Failure to comply with the covenants and other requirements imposed by the Credit Facility and the instruments governing our indebtedness could restrict future borrowing. Under certain circumstances, our obligations to repay our indebtedness may be accelerated and we may be unable to do so.
Under the terms of the Credit Facility, we are required, among other things, to maintain compliance with various covenants. If we fail to comply with the covenants and other requirements imposed by the Credit Facility and the other instruments governing our indebtedness, the participating financial institutions and/or investors could terminate the Credit Facility, cause borrowings under the Credit Facility, if any, or the outstanding principal and unpaid interest under our senior notes, if applicable, to become immediately due and payable and/or could demand that we compensate them for waiving instances of noncompliance. In addition, a default under the Credit Facility or under any series of our senior notes could in certain cases accelerate the maturity of all of our senior notes and restrict borrowings under the Credit Facility, as well as result in penalties and additional fees.
If any such covenant noncompliance or default occurs, it would likely have a material adverse impact on our liquidity, on our ability to operate our business in the ordinary course and on our consolidated financial statements. In addition, we may need to curtail our investment activities and other uses of cash to maintain compliance with the covenants and other requirements under the Credit Facility and the other instruments governing our indebtedness, which could impair our ability to achieve our strategic growth goals.
As described in Note 13 – Notes Payable in the Notes to Consolidated Financial Statements in this report, if a change of control or if a fundamental change were to occur prior to the stated maturity date of our senior notes, we may be required to offer to purchase certain of our senior notes, plus accrued interest and unpaid interest, if any. In such circumstances, if we are unable to generate sufficient cash flows from our operations, we may need to refinance and/or restructure with our lenders or other creditors all or a portion of our outstanding debt obligations on or before their maturity, which we may not be able to do on favorable terms or at all, or raise capital through equity or convertible security issuances that could significantly dilute existing stockholders’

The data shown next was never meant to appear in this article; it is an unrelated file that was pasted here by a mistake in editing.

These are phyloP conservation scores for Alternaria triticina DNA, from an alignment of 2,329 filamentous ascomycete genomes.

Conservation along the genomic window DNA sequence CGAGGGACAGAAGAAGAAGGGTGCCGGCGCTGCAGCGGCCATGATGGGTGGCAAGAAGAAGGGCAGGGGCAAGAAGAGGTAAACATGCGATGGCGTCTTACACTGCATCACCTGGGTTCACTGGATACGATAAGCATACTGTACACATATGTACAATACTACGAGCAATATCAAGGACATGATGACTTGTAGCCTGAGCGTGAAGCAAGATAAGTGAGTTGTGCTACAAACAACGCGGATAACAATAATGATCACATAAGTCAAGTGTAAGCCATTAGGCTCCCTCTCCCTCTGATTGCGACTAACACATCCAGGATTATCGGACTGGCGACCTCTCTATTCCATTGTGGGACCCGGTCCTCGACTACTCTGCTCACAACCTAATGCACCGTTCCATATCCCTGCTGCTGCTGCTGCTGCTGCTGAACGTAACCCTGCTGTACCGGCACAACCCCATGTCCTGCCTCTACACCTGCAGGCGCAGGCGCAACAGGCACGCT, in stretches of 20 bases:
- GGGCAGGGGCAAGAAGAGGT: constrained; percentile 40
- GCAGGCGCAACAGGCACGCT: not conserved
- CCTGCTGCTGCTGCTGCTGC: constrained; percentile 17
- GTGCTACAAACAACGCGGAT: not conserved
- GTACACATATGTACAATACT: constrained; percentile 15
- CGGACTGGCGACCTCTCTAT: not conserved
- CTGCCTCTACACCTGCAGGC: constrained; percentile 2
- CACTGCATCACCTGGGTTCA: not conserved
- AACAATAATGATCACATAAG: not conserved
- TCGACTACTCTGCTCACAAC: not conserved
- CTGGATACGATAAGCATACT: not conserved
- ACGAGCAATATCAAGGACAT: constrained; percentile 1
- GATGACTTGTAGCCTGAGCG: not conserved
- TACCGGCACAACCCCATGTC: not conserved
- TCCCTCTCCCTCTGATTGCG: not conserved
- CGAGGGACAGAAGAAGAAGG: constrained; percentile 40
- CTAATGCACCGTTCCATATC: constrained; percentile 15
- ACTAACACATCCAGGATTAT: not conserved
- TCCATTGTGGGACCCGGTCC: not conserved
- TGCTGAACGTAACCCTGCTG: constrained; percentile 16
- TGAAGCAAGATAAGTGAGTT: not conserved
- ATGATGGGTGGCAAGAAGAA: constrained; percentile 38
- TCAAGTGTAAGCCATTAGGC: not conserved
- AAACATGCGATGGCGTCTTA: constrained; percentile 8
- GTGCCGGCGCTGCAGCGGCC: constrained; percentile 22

15



interests, and the impact of such circumstances on our liquidity and consolidated financial statements would be material and adverse.
We have a substantial amount of indebtedness in relation to our tangible net worth and cash balance, which may restrict our ability to meet our operational and strategic growth goals.
The amount of our debt overall and relative to our total stockholders’ equity and cash balance could have important consequences. For example, it could limit our ability to obtain future financing for working capital, capital expenditures, acquisitions, debt service obligations or other business needs; limit our ability to maintain compliance with the Credit Facility’s financial covenants, or to renew or expand the capacity of the Credit Facility; require us to dedicate a substantial portion of our cash flows from our operations to the payment of our debt service obligations and reduce our ability to use our cash flows for other purposes; impact our flexibility in planning for, or reacting to, changes in our business; limit our ability to successfully implement our current strategies, initiatives or actions, in part due to competition from others with greater available liquidity; place us at a competitive disadvantage because we have more debt than some of our competitors; and make us more vulnerable in the event of a downturn in our business or in general economic or housing market conditions.
Our ability to meet our debt service and other obligations necessary to operate our business in the ordinary course will depend on our future performance. As of the date of this report, our next scheduled maturity of senior notes is on February 1, 2019 with respect to $230.0 million in aggregate principal amount of our 1.375% convertible senior notes due 2019 (“1.375% Convertible Senior Notes due 2019”), though any holder of these notes may convert all or any portion of its notes at any time prior to the close of business on the business day immediately preceding the maturity date into shares of our common stock at an initial conversion rate corresponding to a price per share of approximately $27.37. We also have $400.0 million in aggregate principal amount of our 4.75% senior notes due 2019 (“4.75% Senior Notes due 2019”) that mature on May 15, 2019.